Too Energetic—I’m too energetic to move that slowly today. I want to see beauty and smell the flowers but it’s just too slow. You might feel like you have to really get up and go when you’re outside. You’ve got calories to burn and muscles to grow.

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Beautiful scenery – sunset, river, farms and birds, birds, birds

These are some of the excuses I made last night and I’ve heard others make them too. There are times when these are legitimate reasons but sometimes like I did, you might need to just blow away the excuses and take action.

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Is this a bird rocket ship!

Yesterday, when we went to the Seven Islands State Birding Park, I overcame some of these. I was tired. I didn’t know if a good place to watch birds was going to be a good hiking place. We were already booked for the day. We did only have 3 hours that we finally carved out. And I really was feeling that if I was going to exercise that I needed to run.

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A ground hog wobbling down the grass mowed trail

But wait, I thought…it is my fondest connection to nature with my Honey. We also didn’t know when we would be back this way again this year. I took the risk that maybe all of these thought were just empty excuses…maybe we shouldn’t TABLE it…we should go anyway!

The experience proved that I was wrong about “TABLEing” the idea and that it was right to go. Going to Seven Islands State Birding Park was the right thing to do . These thoughts from our experience might help you the next time you feel sluggish and despondent about doing the thing you know you really love.

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Stopping to smell the flowers

Not Too Tired—when we made the decision to go, something happened inside me like it always does. I got like a dog dancing at the front door when he knows it’s time for a walk. There is an energy that comes for me when the decision is made. The eager anticipation of what might happen begins to rise like the sun in my soul. As we began stretching out our legs in long strides up the first incline, physical energy woke up in me. My brain started doing its job of releasing all the happy and helper hormones that start during exercise.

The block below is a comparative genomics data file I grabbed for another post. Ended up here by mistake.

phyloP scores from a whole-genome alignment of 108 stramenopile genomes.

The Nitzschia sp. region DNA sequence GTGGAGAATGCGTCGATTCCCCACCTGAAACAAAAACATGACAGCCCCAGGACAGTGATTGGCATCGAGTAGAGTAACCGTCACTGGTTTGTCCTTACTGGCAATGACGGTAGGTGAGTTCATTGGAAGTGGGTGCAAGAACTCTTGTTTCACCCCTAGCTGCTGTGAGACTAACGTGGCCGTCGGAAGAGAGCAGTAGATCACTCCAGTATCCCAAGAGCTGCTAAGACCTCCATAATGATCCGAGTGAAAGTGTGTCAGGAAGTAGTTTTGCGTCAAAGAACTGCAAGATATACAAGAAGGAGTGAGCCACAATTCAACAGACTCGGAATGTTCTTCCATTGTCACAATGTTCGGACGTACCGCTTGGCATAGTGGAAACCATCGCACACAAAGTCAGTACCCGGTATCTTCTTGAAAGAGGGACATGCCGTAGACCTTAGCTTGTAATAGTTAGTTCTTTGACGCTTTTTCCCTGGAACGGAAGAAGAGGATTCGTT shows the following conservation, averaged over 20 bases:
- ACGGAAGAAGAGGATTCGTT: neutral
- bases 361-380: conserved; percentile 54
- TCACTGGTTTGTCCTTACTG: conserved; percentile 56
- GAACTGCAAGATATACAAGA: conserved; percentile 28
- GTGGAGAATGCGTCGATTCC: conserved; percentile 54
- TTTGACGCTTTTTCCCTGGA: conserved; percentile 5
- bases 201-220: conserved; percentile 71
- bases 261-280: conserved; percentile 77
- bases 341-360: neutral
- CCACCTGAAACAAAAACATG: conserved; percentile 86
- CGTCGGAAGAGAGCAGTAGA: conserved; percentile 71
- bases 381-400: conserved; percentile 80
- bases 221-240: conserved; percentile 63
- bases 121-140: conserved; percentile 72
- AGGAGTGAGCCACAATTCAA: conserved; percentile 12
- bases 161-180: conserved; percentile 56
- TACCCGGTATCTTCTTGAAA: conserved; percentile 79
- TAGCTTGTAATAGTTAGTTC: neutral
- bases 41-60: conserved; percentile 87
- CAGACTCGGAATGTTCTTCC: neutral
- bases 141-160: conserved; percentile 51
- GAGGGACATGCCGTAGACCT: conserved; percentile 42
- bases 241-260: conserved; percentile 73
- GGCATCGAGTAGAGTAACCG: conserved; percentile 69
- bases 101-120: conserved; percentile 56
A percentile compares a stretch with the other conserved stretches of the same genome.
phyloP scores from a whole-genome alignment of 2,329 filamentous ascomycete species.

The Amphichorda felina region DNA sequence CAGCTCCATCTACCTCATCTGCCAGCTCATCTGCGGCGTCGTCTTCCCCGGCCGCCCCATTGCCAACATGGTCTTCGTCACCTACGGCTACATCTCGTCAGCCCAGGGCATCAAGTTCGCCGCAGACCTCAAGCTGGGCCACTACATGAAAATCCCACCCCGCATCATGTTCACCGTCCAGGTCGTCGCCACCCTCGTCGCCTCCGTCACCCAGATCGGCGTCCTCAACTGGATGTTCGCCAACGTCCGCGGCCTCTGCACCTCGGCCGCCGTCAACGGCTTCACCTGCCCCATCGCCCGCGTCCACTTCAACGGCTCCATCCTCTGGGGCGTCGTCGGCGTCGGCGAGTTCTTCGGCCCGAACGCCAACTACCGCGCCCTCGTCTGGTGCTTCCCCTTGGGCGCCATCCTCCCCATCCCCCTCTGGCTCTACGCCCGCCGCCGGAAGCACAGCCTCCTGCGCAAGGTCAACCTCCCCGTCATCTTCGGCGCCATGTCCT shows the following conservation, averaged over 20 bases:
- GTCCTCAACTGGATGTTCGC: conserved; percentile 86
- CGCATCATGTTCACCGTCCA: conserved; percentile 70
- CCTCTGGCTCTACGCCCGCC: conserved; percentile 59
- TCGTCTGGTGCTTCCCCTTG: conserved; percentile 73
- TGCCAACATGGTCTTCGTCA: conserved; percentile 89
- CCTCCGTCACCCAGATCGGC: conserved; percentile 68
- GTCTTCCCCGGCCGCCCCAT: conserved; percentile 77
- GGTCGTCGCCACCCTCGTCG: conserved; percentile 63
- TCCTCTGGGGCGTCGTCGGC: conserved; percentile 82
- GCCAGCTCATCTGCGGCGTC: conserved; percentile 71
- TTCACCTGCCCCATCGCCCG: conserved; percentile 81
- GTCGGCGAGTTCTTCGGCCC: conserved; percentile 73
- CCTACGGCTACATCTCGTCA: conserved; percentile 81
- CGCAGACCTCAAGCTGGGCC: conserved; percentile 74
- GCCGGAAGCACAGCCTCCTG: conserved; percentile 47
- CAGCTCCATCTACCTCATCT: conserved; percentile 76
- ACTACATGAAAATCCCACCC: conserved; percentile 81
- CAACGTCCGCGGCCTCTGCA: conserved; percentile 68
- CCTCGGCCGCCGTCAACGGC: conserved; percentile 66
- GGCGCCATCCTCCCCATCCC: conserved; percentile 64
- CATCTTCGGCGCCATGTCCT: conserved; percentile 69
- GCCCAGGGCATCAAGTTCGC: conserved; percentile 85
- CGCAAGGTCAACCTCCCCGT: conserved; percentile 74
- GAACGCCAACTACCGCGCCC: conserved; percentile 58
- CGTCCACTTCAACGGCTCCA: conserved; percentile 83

Not Too Abstract—I prefer to have some advance knowledge that the trail will be my kind of place but do I really need concrete advanced knowledge to go outdoors with my pretty girl? It was not the traditional hiking trail but it was miles of unique mowed grass paths that I enjoyed this time at least as much as I do the usual dirt trail.

Not Too Busy—Many times I find that when I just take action, the important things will all fit. Not everything will fit ever – but only the most important things will fit when I work the priority list from the top down. We got there, spent the time we had and got back in time. The old line is tired but fits here – if you wait for all the lights to be green before you leave home, you will never leave. It’s a rare opportunity when life rolls out the red carpet and invites you to go hiking with your Honey. You just have to take action.

Not Too Limited—There was enough time to picnic, take pictures, see unusual scenery, watch happy animals, experience a sunset, believe the promise of God’s rainbow, laugh, talk, imagine, dream, exercise, and be together. We had a total of two hours in the park and we filled them with memories.

Not Too Energetic—I totally forgot about wanting to run. I carried chairs, a hydration pack and picnic supplies. This gave me an elevated heart rate that was all I really needed for the evening. I was truly tired and needed to be careful no to injury tired muscles anyway.

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Energized to see a new world – Loral in wonderland

I am still surprised that I had any resistance to a hiking idea. I have spent so many resources making the trail inviting to my Honey. I have her on the trail with me – she loves it now – so how could I have a negative thought?

I had a negative thought because of what I call dusty brain. Some of my frowning gut reactions are real, but most are just dust.  Dust from too many mental building projects at the same time. As I blew away the dust, the best results emerged!IMG_3099

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Do you have some wimpy excuses for not getting outside with your Honey? Are there any simmering ideas that could be great actions if you would just blew away the dusty excuses? Could you take action and see the dust fly away in the winds of a good time?